Milhouse in reply to gonzotx. | May 30, 2021 at 11:56 pm

    Bibi is not the leader they have needed. He’s shown that he has no red lines, and will sell anything and everything just to hang on to his own position. There is a solid right-wing majority in the Knesset, and a strong right-wing government could easily have been put together if only Likud were lead by anyone but Bibi. The reason he was unable to do it is because nobody trusts him.

    Lieberman, Saar, and Bennett are all to Netanyahu’s right, but Lieberman and Saar refuse to serve with Bibi because he stabbed them in the back once too often.

    Even Lapid is no left-winger. He’s generally right of center, but his problem is that he’s an empty person; he has no personal qualities at all, no principles, no experience, no intellect, all he’s got is that he’s telegenic and a narcissist.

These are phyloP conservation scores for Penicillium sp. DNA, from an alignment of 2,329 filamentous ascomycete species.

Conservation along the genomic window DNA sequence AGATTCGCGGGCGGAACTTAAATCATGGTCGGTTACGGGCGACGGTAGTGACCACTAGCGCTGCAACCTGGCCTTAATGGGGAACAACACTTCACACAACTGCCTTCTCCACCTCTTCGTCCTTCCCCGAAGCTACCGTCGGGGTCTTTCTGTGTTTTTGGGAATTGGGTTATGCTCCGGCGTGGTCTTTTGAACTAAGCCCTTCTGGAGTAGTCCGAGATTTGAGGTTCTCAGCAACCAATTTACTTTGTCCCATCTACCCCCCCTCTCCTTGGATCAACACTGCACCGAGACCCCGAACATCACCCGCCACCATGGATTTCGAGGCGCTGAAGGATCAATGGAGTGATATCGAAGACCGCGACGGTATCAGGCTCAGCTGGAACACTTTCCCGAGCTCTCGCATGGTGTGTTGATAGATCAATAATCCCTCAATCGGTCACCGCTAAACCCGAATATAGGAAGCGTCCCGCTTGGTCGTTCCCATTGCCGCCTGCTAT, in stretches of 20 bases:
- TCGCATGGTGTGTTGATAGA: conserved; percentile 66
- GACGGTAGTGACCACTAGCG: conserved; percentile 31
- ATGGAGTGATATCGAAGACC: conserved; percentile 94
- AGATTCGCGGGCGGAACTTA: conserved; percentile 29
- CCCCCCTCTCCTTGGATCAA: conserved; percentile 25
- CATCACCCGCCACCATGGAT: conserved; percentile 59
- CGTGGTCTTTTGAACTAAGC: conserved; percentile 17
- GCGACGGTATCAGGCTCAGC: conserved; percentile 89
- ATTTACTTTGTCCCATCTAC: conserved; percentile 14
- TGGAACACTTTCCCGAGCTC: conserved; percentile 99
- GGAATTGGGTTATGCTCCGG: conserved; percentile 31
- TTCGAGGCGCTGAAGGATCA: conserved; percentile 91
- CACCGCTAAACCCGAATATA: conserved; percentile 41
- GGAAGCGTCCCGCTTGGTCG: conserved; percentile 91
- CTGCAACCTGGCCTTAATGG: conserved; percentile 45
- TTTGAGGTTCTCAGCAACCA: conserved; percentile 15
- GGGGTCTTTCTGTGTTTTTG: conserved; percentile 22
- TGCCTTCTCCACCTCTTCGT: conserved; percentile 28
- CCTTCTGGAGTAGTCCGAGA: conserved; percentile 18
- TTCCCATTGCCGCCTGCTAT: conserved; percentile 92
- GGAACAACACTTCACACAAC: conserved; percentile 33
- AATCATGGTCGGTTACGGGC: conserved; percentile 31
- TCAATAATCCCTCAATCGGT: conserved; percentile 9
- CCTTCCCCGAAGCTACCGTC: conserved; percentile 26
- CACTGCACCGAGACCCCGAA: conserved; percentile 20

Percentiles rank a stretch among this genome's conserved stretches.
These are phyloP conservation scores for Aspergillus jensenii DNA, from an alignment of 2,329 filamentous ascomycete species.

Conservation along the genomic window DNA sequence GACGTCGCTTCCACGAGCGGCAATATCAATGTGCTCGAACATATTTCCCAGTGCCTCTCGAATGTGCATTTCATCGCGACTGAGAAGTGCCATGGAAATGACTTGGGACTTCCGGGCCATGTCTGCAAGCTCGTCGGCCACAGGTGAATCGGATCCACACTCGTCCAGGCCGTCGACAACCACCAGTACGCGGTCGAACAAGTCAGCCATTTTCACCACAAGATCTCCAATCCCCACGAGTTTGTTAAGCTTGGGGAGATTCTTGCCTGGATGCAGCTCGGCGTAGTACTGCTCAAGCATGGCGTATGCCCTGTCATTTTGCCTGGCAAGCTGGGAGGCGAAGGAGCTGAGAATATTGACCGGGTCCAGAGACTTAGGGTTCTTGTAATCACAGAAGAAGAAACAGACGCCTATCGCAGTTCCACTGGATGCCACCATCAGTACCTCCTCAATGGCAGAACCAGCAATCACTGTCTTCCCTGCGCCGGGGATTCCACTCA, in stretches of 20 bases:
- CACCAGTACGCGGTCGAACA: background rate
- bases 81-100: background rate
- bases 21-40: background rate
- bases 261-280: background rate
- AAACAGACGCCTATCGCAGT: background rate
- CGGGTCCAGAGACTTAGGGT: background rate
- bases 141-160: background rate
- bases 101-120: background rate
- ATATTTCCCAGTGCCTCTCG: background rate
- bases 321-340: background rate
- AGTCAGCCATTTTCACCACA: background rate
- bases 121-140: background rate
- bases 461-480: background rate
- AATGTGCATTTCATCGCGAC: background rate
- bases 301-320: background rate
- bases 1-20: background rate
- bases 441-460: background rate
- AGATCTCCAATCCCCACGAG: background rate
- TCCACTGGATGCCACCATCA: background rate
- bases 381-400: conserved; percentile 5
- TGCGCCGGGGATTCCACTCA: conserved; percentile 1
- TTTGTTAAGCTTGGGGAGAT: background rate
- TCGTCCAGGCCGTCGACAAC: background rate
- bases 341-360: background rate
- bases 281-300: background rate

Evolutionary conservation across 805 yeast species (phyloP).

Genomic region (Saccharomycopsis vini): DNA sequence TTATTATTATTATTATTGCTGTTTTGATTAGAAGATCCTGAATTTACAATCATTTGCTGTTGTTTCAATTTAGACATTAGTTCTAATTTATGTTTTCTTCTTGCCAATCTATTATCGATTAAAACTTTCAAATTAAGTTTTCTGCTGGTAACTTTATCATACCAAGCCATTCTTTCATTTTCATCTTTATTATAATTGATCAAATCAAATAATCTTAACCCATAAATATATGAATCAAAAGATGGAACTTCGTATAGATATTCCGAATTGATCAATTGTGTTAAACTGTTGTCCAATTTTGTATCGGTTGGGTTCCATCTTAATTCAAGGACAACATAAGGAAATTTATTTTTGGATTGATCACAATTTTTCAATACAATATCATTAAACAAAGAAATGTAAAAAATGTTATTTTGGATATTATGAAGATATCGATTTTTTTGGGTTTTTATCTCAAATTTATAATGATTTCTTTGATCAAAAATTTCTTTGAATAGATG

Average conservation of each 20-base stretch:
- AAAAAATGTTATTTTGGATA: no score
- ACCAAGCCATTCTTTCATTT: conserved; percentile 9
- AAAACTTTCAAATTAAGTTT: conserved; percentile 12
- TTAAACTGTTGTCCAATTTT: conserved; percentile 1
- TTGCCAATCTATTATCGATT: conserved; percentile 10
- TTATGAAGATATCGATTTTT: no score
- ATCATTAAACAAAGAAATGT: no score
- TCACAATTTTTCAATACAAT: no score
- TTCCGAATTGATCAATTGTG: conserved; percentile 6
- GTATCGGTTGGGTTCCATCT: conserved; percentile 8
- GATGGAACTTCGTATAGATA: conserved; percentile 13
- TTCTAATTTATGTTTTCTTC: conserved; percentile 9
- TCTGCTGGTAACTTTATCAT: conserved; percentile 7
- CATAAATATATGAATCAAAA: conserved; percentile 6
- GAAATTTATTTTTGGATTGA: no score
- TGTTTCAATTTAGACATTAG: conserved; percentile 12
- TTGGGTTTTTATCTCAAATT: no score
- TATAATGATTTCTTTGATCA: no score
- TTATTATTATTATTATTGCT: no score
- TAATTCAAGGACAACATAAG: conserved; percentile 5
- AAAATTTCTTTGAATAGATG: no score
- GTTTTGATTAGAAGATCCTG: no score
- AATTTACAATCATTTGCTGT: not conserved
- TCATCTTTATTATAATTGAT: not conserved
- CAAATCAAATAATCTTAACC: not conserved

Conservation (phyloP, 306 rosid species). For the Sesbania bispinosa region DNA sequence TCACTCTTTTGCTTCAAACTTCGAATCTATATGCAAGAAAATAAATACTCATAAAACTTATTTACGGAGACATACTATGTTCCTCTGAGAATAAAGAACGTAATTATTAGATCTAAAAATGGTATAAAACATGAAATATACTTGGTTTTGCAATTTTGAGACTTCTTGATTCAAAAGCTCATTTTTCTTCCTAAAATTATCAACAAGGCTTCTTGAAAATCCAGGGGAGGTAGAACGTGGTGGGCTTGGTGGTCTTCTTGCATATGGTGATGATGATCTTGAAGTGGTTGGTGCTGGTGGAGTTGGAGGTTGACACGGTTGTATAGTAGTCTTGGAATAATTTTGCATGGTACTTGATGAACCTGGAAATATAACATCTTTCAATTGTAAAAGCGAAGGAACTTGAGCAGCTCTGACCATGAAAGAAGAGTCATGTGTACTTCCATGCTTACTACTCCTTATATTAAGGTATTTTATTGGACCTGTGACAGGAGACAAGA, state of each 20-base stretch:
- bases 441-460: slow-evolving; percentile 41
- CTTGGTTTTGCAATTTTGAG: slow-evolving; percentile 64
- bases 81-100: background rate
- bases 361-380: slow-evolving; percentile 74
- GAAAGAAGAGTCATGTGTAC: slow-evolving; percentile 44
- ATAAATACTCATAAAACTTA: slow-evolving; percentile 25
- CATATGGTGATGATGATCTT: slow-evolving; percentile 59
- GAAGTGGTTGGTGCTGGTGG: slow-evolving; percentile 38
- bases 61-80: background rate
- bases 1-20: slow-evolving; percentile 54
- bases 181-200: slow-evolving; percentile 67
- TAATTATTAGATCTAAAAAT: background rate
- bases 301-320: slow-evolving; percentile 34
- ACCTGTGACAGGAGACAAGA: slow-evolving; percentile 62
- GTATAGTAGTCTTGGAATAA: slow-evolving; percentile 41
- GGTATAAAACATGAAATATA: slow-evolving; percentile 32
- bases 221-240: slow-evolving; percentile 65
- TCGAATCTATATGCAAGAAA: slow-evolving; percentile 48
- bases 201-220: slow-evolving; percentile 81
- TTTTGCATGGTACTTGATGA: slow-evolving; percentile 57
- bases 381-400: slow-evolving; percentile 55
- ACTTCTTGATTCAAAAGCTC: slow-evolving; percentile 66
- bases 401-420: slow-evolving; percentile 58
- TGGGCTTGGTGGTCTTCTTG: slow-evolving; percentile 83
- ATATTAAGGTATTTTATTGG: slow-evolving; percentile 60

This proposed government does have true leftists such as Michaeli, Horowitz, Nissenkern, and Gantz is something of a leftist too.

    But once Netanyahu’s out of office I think it’s likely that Likud members will abandon him and a new leader of the right can emerge, who will be able to form a majority.

I smell Xiden

Bibi don’t go.

Even the opposition in Israel is not going to give in to Hamas and Hezbollah

    Milhouse in reply to geronl. | May 30, 2021 at 11:58 pm

    As Bennett said, the new government will be more right wing than the current one, which includes hard leftists in key positions. Netanyahu has tried hard to redefine “right” as supporting him and “left” as opposing him, but it’s not true. It’s never been true.

Forget ‘right wing, ‘left wing’ – for Israel, Bibi was akin to Trump and Menachem Begin COMBINED.

Bibi is the man who stuck it to that rat obama, and who built the industrial and military powerhouse that Israell is today – not to mention Tel Aviv being the hottest nightspot in the WORLD, where fashionable Hollywood leftist idiots wind up hanging out at.